Ars Technica has an interesting article pondering whether the iPad can be considered a Personal Computer or not (The iPad is a Personal Computer—true or false?).  This is something I have considered, in the year or so since I became an iPad owner.

My own personal view is that iOS devices such as my iPod Touch and iPad occupy a space somewhere between an appliance and a computer.  I’m used to being able to do what I want with my computers: something that reaches the heights with my various machines running Linux (two laptops and a desktop running Ubuntu 11.04, and a Mythbuntu system).  Even my most recent acquisition, a MacBook Pro laptop, falls into this category.  Despite the surface gloss, it’s a Unix-like OS at heart.  The GUI may be remarkably limited in configuration possibilities, but I’ve still set up Perl scripts, done limited Bash scripting and negotiated aspects of networking, particularly for my backup system.  Significantly, I can install what I want, where I want, and put files where I want them.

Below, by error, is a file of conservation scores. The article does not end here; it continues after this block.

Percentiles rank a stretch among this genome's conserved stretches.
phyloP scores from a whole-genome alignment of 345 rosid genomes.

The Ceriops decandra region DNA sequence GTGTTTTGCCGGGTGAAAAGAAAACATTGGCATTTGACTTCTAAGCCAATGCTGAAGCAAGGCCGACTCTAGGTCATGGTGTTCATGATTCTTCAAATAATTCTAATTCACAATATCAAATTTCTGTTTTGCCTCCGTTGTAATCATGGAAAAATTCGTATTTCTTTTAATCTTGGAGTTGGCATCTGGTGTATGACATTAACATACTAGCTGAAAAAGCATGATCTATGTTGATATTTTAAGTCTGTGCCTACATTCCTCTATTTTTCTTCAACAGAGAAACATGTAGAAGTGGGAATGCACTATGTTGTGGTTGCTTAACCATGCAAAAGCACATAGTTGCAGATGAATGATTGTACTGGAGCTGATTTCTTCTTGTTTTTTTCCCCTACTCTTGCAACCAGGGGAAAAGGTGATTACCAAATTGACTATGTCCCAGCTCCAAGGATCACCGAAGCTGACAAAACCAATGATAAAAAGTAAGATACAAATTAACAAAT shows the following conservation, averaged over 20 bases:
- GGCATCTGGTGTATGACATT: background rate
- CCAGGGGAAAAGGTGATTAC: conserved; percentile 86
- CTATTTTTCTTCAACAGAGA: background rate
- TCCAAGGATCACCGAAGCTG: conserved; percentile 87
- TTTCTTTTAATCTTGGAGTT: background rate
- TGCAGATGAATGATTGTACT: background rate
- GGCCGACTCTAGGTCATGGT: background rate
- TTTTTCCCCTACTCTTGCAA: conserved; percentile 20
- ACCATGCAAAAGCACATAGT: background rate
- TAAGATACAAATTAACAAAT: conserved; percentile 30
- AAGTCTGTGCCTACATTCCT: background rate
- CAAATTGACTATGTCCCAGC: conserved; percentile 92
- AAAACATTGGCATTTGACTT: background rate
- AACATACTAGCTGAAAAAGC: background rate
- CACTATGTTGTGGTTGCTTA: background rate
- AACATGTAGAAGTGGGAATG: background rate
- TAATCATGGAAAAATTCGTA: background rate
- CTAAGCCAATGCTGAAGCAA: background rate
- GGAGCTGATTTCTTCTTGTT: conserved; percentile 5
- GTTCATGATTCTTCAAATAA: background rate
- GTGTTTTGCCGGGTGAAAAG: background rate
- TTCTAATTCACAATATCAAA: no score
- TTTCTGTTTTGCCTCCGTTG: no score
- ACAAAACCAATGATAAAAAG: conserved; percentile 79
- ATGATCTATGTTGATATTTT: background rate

How different that is from iOS.  Applications selected from a tightly organised (and some might say censored) list.  Application install in some space in the filesystem, and the files associated with an application go in that application’s defined filesystem space.  In fact it doesn’t seem terribly easy to see the filesystem space!

If anything demonstrates why I don’t consider the iPad a computer it would be any one of those restrictions.  If the iPad was a proper personal computer, I would be able to install Flash on it.

For me, the iPad remains a gadget, something that’s a huge pleasure to use.  But it’s not a personal computer, for there’s no way it can replace any of my computers, be they running OS X, GNU/Linux or Windows.  It does come close.  I routinely use my iPad for quite a lot of things:

  • – email/calendar access
  • – navigating my music collection
  • – remote access of computers by VNC
  • – limited wordprocessing
  • – reading pdfs
  • – reading e-books (though it isn’t as good as a Kindle)
  • – web browsing (except for those sites using Flash)
  • – simple games
  • – watching TV (either from apps such as BBC iPlayer or from  my Mythbuntu box) and videos
  • – Twitter, Facebook and the like

Much as I’ve tried several Office packages, none really come close to using a notebook or desktop PC, even when using a Bluetooth keyboard to speed text entry.